UNTIL RECENTLY, SURFING THE INTERNET MEANT TYPING in cryptic commands and wading through screens of monotonous text. The advent of the World Wide Web means the Net is no longer quite so frustrating and incomprehensible. With navigation as easy as pointing and clicking your mouse, you’ll find the Web’s individual electronic pages are filled with text, graphics, and even snazzy videos and sound files for downloading. Imagine taking a guided tour of the White House, searching a directory of 800 numbers, or checking your stock portfolio, all using the Web’s visual and intuitive navigation system. That’s how simple the Web is–just click on whatever interests you and you’re immediately transported to places all over the world, no computerese required.
There are two main ways to get onto the Web. The quickest and least confusing method is to go through one of the commerical online services. America Online, CompuServe, and Prodigy all offer easy access to the Web: All you need to do is download an extra piece of software. The other way of accessing the Web is through a local Internet access provider (more on this to follow).
Regardless of which direction you take to get there, the lens through which you view this online wonderland is a piece of software called a browser. Choosing one that fits your needs is crucial to the success of your online experience. All browsers come with some sort of “hotlist” feature that allows you to save your favorite locations in a personalized menu. Some let you see pages incrementally as they flow into your computer; others make you wait until an entire page is loaded before you can view it (which can be frustrating in especially graphics-heavy sites). Bear in mind, however, that regardless of how good your browser is, a speedy modem–either 14.4Kbps or 28.8Kbps–is equally important.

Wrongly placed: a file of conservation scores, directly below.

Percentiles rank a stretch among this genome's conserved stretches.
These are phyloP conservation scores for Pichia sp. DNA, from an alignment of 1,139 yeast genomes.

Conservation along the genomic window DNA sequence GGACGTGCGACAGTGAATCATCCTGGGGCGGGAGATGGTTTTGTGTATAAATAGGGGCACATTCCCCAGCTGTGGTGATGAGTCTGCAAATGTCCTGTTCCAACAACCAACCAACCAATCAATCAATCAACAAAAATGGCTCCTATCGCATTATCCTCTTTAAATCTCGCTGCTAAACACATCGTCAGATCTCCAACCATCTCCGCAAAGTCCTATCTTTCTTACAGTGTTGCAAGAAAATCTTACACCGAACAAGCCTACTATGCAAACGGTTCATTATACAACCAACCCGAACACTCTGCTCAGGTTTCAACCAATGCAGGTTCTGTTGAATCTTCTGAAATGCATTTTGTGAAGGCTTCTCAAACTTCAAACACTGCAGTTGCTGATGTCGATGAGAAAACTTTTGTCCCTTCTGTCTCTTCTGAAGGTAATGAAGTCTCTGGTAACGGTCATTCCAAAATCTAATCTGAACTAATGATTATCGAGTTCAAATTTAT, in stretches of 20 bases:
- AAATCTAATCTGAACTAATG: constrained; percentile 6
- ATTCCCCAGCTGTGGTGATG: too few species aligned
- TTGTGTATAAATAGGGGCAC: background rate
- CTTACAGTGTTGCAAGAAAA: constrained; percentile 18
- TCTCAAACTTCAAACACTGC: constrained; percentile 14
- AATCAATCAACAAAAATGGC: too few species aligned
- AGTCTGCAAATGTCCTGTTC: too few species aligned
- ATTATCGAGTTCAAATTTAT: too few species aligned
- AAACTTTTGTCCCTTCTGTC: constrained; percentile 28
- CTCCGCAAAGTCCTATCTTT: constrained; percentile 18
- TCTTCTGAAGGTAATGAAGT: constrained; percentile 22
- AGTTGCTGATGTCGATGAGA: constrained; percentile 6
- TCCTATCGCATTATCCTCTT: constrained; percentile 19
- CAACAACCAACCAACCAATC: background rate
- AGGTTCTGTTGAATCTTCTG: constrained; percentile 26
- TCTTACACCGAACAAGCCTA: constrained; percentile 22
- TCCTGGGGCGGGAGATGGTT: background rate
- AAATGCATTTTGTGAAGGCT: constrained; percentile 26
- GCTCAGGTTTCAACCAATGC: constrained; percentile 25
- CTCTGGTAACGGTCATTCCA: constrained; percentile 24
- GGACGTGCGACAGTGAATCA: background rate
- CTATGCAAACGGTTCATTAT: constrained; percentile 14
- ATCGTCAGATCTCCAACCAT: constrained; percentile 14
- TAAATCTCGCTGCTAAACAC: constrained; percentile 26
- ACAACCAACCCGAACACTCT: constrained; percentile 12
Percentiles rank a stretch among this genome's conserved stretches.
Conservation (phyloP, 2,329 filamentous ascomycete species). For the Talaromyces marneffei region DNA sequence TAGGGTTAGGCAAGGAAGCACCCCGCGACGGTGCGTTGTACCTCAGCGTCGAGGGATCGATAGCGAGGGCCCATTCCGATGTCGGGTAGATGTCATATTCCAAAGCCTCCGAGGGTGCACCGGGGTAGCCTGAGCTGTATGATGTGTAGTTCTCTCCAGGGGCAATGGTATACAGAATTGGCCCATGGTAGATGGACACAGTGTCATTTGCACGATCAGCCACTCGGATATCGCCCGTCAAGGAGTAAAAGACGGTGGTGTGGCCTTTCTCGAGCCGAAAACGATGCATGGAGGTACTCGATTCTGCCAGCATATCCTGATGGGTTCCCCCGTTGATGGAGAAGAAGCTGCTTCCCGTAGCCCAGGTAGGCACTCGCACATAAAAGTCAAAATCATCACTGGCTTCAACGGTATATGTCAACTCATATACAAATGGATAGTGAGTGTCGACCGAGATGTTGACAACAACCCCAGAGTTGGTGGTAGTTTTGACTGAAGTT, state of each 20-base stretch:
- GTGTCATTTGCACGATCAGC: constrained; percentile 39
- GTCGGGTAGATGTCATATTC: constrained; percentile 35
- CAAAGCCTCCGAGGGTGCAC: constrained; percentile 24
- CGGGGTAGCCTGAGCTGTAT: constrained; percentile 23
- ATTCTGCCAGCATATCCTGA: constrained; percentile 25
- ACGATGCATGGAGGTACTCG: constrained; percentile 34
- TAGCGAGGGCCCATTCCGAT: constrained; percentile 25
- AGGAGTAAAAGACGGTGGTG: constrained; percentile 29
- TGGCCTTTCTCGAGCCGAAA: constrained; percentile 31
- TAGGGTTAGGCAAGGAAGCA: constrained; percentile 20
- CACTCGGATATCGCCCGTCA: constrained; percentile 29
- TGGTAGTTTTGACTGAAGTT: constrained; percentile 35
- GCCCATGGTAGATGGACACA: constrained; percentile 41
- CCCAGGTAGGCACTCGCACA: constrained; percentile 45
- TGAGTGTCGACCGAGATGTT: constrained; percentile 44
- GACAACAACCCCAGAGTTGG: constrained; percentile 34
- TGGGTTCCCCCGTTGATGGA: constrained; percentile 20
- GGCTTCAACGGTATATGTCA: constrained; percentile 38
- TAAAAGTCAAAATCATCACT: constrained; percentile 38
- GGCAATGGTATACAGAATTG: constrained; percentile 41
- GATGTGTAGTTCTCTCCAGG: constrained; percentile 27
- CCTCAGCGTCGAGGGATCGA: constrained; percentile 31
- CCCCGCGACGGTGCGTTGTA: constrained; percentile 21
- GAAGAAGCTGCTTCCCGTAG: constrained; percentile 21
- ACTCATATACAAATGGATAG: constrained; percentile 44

Both America Online and Prodigy have Web browsers built fight into their interface software–you can’t beat either service if your main objective is to get up and running in the shortest possible time. The problem is, you’re stuck with the browsers these companies have preordained (a notable exception to this is CompuServe, as we’ll discuss in the individual reviews).
The alternative is to get a special connection to the Internet (usually called a SLIP or PPP connection) from a local or national Internet access provider. This type of arrangement provides greater control by letting you use whatever browser you want but involves a more complicated setup, as you need to install software (called a TCP/IP stack, available from your service provider, or for free on the Net) that lets your computer speak the Internet’s native tongue.
The variety of browsers flooding the market leaves only one problem: Which one is best suited to you and your business? Browsers come in a multitude of configurations. Many are available free of charge on the Internet; others come bundled with commercial software that can cost up to $100 or more. Some only allow you to browse the Web; others let you send e-mail and read newsgroups. Some browsers work only with a single Internet access provider; others will work with almost any.
We took a look at eight leading browsers–from standalone models to the proprietary ones used by the major online services–to help you sort through the confusion, find the browser you need, and get down to the business of exploring the Web.